Despite the worst fears of at least one of my daughters, I am in fact a happy chappy. You could be forgiven for thinking otherwise if you read most of the posts on this blog, or my contributions to the comments pages of the Daily Telegraph or, indeed, many of the posts on my (real me) Facebook account. How could anyone who so rails against the world, as I have a tendency so to do, possibly be happy? Well, it’s important to draw a distinction between a bloke taking a view on the goings-on in the world around him and, by contrast, a man able to enjoy the world for what it is. Whilst I feel moved to fume about the state we’re in, I’m also deeply moved by life, the universe and everything; I’m just not that great at showing it.
I am, after all, the Moray Firth’s very own version of Star Trek’s Mr Spock who once said, “Nowhere am I so desperately needed as among a shipload of illogical humans.” Quite. My family frequently refers to me as Mr Spock, particularly on those occasions when I seek to reduce conversations to valid reasoning – as is the requirement for the disciplines of mathematics and philosophy; disciplines that fascinate me (being, as I am, a physicist by university education). This tends to infuriate my wife and children – and probably quite rightly so; it’s an illogical reaction on their part.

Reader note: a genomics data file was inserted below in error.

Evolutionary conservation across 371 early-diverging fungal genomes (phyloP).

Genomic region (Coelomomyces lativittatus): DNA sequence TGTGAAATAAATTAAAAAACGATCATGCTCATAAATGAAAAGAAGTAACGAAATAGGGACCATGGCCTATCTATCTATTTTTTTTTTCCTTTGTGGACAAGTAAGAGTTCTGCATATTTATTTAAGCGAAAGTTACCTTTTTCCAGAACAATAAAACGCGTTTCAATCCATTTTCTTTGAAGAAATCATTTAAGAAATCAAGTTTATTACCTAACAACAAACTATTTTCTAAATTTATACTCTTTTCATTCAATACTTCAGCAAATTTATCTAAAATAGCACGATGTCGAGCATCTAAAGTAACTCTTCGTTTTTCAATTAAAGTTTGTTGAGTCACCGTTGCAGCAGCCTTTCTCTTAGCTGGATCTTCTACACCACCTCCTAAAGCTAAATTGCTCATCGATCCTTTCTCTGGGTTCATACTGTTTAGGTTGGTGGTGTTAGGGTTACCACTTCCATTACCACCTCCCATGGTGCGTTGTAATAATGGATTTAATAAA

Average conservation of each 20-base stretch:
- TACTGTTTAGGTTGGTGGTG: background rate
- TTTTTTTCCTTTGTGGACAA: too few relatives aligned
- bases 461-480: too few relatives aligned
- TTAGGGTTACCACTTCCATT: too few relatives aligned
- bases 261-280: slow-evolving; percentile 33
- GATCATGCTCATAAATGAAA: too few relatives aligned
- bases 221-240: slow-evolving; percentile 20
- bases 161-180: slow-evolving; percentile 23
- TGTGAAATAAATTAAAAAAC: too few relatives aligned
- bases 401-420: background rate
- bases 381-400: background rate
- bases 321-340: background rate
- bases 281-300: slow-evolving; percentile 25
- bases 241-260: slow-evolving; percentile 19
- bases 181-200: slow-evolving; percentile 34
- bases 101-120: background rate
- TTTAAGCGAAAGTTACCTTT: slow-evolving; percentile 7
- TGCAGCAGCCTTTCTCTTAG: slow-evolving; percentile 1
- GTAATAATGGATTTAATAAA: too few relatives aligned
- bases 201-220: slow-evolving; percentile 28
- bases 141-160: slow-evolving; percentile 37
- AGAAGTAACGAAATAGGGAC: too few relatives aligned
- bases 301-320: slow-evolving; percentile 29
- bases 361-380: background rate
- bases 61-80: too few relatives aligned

I’m also reminded of the words of Howard Zinn, an American historian, author, playwright and social activist who once said, “Dissent is the highest form of patriotism.” Zinn also said that he wanted to be remembered as, “somebody who gave people a feeling of hope and power they didn’t have before.” You see, I love my country and I have great hope for it and for the empowerment of my children. How could that not be the case for a man who spent 20 years of his life being prepared to fight for his Queen and country and, on occasions, actually fighting for them? The problem, as I see it, is that those charged with being the custodians of our national pedigree – the British political class – are making such an ocean-going mess of their mission that to be a dissenter, like me, is indeed to be a patriot. We cannot and must not trust our future solely to the hands of the incompetent, mendacious, venal crew that now purports to be our governing elite.